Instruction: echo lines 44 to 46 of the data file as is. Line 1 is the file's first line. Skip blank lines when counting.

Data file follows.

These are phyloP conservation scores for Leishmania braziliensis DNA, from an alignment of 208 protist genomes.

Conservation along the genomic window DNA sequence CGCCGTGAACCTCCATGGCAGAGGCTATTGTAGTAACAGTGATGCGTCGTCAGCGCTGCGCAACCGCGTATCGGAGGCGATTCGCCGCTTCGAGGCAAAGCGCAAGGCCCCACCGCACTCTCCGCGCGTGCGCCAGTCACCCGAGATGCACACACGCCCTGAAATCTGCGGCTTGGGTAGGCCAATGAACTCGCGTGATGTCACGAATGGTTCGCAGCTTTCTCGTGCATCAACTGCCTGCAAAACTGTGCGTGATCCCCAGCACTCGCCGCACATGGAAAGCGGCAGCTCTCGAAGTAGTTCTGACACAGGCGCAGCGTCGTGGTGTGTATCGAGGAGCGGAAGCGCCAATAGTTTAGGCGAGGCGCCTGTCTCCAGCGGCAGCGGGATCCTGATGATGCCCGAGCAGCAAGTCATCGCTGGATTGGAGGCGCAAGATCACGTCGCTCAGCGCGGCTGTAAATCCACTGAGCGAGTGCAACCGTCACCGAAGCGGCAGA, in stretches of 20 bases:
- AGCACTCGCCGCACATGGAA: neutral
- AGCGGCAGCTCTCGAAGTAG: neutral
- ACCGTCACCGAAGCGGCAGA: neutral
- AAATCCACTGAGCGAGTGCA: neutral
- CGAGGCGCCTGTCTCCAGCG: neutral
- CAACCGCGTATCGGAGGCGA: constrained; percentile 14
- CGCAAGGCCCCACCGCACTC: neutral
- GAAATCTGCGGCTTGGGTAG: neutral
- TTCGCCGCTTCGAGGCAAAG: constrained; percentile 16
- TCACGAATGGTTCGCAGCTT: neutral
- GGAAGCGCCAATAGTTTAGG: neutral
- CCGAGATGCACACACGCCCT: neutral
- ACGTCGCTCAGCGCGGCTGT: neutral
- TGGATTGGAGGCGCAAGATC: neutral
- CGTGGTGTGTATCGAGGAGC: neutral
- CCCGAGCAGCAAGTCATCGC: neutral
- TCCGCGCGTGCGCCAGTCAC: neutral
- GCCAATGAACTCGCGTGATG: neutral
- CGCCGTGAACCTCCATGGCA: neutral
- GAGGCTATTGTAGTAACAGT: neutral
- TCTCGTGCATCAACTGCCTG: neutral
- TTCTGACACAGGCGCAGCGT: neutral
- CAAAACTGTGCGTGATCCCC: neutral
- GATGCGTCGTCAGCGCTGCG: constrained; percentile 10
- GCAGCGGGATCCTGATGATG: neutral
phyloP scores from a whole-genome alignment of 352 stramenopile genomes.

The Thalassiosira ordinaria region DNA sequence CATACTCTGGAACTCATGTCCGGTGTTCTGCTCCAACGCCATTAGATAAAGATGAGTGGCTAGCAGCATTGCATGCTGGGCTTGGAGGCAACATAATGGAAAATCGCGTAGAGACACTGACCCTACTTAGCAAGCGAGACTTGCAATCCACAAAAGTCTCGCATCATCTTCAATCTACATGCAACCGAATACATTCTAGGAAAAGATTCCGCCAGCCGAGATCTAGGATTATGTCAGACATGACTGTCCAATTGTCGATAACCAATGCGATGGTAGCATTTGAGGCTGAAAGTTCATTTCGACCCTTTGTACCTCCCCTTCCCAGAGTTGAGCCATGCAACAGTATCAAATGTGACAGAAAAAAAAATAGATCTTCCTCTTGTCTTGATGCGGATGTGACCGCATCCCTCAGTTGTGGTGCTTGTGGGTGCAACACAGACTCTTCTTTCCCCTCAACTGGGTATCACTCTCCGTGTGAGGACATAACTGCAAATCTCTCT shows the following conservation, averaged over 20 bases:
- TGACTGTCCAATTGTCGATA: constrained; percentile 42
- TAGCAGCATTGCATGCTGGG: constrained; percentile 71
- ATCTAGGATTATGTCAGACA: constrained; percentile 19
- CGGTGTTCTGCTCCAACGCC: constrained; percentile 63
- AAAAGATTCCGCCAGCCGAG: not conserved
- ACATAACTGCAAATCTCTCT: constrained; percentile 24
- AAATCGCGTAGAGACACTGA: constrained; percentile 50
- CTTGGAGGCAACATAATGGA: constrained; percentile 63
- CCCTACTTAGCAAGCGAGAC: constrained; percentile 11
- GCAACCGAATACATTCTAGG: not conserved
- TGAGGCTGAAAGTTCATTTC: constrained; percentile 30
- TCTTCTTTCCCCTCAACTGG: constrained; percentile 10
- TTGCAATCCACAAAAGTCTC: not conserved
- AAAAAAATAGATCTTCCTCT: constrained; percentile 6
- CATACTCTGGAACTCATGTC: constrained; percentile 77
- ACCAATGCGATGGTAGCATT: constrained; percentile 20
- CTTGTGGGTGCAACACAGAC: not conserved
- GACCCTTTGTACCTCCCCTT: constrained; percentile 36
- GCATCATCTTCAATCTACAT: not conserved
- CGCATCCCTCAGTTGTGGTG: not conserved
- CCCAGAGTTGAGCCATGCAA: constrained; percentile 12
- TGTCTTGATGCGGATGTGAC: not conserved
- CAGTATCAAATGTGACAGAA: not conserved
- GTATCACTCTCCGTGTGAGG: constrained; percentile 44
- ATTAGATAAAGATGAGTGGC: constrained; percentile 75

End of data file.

- CATACTCTGGAACTCATGTC: constrained; percentile 77
- ACCAATGCGATGGTAGCATT: constrained; percentile 20
- CTTGTGGGTGCAACACAGAC: not conserved